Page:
A private fund portfolio manager was barred from the industry and ordered to pay $749,000 in disgorgement and fines for intentionally inflating swap valuations and concealing his activities. According to the SEC, the PM, whose compensation was directly tied to fund performance, convinced management to use a discretionary valuation model for certain swaps and swaptions. Without telling management, he then began using discretionary inputs rather than default values for pricing. The SEC asserts that he used different discount curves to maximize valuations, fund performance, and his own compensation. The SEC further alleges that he hid his activities by lying to the fund administrator and third party brokers. Within 16 months after discovery of the mispricing, the firm reimbursed clients, shut down what had been a $375 Million fund, and ceased operations.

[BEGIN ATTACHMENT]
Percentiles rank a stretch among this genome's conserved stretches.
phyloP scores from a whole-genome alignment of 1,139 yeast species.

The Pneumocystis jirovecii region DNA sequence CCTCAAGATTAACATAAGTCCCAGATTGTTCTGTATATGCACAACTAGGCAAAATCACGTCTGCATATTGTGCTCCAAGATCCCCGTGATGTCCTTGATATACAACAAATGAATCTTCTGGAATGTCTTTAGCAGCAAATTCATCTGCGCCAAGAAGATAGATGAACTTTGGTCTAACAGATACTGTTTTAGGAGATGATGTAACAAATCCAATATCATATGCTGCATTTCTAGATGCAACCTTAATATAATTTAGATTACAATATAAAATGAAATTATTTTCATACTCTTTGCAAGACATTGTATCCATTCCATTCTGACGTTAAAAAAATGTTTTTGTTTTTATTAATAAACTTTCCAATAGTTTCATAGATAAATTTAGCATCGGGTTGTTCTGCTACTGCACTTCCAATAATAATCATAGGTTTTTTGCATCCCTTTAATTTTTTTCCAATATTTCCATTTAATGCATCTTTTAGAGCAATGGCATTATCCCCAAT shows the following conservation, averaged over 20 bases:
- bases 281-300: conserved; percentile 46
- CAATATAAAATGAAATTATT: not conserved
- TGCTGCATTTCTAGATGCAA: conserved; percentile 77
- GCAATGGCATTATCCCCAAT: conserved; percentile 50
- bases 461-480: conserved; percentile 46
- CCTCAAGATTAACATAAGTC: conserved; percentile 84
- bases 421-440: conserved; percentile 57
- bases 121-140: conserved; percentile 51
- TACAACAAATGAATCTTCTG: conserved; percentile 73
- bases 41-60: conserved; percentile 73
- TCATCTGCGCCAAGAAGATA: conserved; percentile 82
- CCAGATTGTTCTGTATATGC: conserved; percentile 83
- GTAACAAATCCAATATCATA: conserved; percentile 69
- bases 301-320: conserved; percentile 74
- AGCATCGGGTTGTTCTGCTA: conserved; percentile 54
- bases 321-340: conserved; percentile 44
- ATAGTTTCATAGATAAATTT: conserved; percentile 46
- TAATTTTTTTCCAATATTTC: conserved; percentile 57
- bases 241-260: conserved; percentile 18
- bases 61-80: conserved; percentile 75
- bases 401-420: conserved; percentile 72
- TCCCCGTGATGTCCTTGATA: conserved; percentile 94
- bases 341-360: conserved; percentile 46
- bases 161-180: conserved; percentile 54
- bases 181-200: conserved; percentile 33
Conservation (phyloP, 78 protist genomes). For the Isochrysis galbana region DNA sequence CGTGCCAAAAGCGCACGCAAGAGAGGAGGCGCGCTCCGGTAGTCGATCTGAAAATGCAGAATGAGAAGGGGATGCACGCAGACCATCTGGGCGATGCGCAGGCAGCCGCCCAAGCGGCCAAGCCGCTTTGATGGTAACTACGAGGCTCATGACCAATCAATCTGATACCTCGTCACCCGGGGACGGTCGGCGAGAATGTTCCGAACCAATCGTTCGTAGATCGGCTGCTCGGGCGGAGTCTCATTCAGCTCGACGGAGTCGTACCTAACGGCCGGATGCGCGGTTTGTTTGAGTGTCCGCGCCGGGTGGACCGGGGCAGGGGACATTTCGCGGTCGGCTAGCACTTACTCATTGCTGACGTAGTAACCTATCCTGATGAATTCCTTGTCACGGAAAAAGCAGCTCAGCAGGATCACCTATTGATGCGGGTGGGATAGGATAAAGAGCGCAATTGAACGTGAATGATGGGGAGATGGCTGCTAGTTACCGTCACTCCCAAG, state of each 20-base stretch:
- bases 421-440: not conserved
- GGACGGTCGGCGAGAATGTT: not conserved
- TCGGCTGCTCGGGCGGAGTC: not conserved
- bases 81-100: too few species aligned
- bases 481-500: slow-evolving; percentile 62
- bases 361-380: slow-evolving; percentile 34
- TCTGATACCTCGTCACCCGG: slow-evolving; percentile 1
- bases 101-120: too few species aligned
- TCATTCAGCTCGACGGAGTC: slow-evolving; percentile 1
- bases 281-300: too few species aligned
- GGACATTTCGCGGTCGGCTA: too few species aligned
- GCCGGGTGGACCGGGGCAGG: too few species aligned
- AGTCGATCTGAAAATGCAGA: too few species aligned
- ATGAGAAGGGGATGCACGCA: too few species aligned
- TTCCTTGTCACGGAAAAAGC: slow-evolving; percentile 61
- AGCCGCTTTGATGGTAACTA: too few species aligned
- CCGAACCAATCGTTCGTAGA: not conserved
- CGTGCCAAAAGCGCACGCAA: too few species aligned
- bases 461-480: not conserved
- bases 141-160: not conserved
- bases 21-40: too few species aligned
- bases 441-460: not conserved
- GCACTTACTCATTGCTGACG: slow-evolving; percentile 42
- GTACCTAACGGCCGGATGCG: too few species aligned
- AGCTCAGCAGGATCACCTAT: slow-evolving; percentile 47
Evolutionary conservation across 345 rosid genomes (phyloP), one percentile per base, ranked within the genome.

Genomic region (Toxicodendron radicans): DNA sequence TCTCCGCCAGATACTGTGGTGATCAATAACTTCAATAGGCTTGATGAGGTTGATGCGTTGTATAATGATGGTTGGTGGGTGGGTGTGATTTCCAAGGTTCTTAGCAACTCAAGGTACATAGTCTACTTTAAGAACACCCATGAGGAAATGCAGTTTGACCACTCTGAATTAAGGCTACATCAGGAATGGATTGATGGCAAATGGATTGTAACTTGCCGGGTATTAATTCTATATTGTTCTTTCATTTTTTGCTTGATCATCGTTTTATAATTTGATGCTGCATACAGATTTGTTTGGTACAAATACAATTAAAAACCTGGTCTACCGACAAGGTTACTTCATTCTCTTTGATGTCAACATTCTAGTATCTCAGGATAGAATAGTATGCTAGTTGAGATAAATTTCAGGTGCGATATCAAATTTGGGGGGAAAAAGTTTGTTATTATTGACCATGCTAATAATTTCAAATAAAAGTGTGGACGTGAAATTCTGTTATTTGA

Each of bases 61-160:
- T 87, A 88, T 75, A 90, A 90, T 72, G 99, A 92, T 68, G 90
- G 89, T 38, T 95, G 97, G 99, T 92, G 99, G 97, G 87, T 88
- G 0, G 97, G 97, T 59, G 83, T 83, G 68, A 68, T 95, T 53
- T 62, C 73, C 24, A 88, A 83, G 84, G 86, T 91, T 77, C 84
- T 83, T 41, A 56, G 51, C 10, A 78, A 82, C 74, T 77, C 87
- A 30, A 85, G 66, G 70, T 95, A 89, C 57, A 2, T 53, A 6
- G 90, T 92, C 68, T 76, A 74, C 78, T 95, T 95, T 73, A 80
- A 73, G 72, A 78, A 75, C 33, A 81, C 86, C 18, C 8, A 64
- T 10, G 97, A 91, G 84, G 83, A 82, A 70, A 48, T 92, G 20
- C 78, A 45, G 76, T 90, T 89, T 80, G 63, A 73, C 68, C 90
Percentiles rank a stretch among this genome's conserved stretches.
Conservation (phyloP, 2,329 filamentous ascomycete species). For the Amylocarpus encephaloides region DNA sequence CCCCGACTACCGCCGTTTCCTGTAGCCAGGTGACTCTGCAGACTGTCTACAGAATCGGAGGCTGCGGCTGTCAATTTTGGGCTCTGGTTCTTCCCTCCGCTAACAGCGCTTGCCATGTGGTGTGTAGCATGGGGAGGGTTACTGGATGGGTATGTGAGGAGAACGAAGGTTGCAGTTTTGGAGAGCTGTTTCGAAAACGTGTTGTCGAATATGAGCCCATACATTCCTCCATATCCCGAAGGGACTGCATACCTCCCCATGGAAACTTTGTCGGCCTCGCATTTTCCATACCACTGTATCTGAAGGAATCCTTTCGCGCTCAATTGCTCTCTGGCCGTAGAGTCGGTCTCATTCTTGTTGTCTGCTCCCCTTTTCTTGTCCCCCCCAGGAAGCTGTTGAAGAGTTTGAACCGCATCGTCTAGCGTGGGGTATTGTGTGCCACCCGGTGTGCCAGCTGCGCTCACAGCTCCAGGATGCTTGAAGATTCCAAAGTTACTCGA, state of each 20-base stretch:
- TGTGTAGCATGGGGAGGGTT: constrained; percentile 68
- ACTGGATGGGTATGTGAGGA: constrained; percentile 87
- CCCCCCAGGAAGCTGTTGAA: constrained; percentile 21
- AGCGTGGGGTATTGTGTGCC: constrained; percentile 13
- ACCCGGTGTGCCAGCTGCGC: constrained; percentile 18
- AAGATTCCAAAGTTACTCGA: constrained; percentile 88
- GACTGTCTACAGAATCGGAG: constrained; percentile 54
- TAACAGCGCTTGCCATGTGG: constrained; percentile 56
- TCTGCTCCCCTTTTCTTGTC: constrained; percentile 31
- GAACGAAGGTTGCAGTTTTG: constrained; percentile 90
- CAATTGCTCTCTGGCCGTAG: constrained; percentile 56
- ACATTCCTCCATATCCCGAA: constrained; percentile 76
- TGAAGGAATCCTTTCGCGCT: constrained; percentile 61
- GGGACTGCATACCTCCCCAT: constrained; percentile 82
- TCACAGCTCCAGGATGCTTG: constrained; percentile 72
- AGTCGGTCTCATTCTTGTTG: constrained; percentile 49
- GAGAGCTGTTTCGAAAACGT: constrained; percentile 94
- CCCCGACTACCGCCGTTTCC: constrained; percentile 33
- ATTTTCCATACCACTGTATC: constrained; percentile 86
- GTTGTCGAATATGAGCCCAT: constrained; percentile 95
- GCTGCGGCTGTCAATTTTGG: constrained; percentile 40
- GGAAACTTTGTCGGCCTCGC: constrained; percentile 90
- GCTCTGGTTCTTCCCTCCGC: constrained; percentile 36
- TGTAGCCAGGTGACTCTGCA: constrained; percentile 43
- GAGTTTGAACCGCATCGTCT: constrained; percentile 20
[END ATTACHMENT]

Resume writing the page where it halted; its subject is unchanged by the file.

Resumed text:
Firms should seriously re-consider tying portfolio management compensation directly to fund performance, especially where the PM is responsible for Level 3 (non-exchange traded) fair-valued securities. For both the C-suite and compli-pros, this case shows how a failure to properly supervise one bad employee can blow up your firm. As for the PM (and any other potential wrongdoer), the industry bar will make it difficult to find a job to get out of the six-figure hole resulting from the wrongdoing.